I’m surprised how hard it was to find an answer online about whether Pizza Hut’s breadsticks are vegan. And I really wanted them. So I went to two reputable sources—the Pizza Hut website and my local Pizza Hut—to find out.
So, are Pizza Hut breadsticks vegan? Pizza Hut breadsticks are not typically vegan, as they contain dairy in the seasoning. However, you can order them without the seasoning to make them dairy-free. Just ask for dry breadsticks without butter or seasoning, and they will be vegan.
This is actually the case for many pizza chains, by the way—the “dry sticks” are vegan, even if the usual seasoning isn’t. Read on for how to order Pizza Hut breadsticks vegan, along with other possible concerns some vegans may have with the sticks.
Dairy Ingredients in Pizza Hut Breadsticks
If you look up the ingredients to Pizza Hut breadsticks on their website, you’ll find the following list below.
I’ve broken it into separate lists for the dough, pan oil, “buttery blend” (doesn’t seem to actually contain butter), and seasoning. I bolded the known animal products and italicized the possible animal products:
DOUGH: ENRICHED FLOUR (BLEACHED WHEAT FLOUR, MALTED BARLEY FLOUR, NIACIN, FERROUS SULFATE, THIAMIN MONONITRATE, RIBOFLAVIN, FOLIC ACID), WATER, YEAST, SALT, SOYBEAN OIL, HIGH FRUCTOSE CORN SYRUP, DATEM, VITAL WHEAT GLUTEN, ENZYMES, ASCORBIC ACID, SODIUM STEAROYL LACTYLATE.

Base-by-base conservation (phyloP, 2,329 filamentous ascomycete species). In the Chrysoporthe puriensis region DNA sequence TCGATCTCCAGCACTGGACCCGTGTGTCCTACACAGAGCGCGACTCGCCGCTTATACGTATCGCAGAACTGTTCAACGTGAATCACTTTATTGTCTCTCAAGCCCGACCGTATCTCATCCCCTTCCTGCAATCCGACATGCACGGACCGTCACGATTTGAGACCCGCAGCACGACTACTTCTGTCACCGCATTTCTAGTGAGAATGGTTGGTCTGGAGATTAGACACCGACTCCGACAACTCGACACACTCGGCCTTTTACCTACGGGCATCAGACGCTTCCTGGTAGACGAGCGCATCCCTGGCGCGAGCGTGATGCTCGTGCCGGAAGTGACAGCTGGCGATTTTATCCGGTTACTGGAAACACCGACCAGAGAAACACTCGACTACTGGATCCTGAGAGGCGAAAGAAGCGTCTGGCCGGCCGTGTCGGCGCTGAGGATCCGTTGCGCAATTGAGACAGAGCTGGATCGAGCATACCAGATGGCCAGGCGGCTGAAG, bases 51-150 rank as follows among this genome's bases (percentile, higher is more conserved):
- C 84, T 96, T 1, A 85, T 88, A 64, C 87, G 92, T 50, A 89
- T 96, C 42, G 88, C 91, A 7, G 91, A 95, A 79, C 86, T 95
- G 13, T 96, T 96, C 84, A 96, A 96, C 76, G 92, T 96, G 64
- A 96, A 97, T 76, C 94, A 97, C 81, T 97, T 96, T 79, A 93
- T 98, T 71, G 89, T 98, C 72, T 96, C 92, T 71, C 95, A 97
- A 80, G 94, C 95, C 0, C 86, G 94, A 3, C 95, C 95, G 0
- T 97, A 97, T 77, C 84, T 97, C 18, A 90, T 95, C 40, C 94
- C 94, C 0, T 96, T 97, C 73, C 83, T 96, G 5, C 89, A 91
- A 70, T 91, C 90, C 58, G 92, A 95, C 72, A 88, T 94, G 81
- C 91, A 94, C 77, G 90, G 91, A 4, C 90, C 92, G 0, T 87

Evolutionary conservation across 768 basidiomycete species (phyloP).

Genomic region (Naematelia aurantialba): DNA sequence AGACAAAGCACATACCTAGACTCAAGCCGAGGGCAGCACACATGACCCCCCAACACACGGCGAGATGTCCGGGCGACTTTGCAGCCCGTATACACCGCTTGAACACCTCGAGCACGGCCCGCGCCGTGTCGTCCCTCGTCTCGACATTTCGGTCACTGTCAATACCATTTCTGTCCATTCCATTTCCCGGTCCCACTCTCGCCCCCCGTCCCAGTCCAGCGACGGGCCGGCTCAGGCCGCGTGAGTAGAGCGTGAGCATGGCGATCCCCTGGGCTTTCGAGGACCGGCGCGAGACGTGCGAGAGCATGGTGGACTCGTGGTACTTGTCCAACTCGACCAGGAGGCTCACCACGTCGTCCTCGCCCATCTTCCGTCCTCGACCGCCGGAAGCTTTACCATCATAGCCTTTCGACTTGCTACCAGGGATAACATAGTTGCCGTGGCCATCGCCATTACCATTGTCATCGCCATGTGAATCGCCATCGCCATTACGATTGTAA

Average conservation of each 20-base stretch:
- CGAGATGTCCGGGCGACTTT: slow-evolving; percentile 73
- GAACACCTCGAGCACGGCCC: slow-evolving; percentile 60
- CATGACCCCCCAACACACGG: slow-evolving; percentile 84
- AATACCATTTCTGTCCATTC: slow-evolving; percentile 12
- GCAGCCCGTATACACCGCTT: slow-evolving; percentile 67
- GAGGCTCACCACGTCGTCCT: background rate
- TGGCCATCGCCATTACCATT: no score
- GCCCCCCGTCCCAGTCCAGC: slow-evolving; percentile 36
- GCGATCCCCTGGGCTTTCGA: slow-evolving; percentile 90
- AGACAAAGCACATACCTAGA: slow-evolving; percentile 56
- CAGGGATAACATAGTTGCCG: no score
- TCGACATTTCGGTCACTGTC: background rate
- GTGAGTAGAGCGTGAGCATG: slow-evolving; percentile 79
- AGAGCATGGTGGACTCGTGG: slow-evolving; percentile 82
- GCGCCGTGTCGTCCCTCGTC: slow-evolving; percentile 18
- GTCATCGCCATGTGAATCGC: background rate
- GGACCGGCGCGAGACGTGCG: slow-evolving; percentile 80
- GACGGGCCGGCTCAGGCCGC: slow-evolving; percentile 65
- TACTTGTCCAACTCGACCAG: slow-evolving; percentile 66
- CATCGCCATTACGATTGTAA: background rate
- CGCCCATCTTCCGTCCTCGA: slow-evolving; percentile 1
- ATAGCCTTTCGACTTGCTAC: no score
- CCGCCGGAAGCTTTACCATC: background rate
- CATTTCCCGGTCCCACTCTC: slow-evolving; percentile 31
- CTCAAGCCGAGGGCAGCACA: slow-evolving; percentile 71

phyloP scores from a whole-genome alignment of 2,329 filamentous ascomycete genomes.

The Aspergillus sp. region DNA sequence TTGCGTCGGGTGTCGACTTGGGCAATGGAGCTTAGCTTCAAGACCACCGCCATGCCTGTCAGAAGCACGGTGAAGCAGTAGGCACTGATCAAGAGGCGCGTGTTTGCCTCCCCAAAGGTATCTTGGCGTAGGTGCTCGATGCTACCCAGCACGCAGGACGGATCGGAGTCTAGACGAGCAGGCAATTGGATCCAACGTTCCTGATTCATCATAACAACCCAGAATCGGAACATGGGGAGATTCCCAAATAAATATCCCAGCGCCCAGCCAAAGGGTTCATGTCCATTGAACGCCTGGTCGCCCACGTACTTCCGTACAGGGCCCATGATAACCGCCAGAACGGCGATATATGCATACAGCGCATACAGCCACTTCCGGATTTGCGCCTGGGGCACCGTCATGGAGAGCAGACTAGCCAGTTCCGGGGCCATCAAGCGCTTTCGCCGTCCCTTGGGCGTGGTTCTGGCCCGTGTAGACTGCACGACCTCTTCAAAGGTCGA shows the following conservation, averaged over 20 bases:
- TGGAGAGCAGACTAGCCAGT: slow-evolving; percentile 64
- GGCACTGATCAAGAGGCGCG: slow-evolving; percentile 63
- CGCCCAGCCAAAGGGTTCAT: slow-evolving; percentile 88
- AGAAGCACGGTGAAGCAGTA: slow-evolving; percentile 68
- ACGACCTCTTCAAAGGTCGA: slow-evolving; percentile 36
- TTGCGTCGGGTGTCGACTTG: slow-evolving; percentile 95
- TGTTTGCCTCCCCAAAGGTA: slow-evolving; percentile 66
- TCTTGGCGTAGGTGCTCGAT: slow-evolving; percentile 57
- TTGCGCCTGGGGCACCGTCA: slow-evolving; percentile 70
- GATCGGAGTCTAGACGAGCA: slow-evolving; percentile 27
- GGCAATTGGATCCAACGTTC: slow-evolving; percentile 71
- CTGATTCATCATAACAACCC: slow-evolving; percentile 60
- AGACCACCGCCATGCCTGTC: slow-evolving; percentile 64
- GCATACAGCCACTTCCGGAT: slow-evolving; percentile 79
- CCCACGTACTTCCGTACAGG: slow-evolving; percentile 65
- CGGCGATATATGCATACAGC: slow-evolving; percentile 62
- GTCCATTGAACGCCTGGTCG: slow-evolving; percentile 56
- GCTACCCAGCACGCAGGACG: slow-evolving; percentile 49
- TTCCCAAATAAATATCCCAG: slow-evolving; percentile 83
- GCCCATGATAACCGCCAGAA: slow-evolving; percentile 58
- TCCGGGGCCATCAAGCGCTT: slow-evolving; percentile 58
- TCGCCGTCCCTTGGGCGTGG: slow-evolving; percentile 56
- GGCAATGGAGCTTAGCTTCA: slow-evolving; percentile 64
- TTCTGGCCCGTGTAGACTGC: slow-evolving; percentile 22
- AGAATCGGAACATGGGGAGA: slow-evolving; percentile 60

PAN OIL: SOYBEAN OIL, TBHQ ADDED TO PROTECT FRESHNESS.
BUTTERY BLEND: SOYBEAN OIL, WATER, SALT, VEGETABLE MONO & DIGLYCERIDES, CONTAINS LESS THAN 2% OF: SODIUM BENZOATE AND POTASSIUM SORBATE (AS PRESERVATIVES), SOY LECITHIN, CITRIC ACID, NATURAL FLAVOR, CALCIUM DISODIUM EDTA ADDED TO PROTECT FLAVOR, BETA CAROTENE (COLOR), VITAMIN A PALMITATE ADDED.
SEASONING: PARMESAN, ROMANO, AND HARD GRATING CHEESES ([CULTURED PART-SKIM COW’S MILK, SALT, ENZYMES], CELLULOSE POWDER (ANTICAKING AGENT), POTASSIUM SORBATE [PRESERVATIVE]), SALT, RICE FLOUR, WHEY, SPICES, GARLIC POWDER, MODIFIED BUTTER OIL AND DEHYDRATED BUTTER, MALTODEXTRIN, GUAR GUM, NATURAL FLAVORS, COLOR (EXTRACTIVES OF ANNATTO AND TURMERIC), AND LESS THAN 2% SODIUM SILICOALUMINATE ADDED AS AN ANTICAKING AGENT. (source)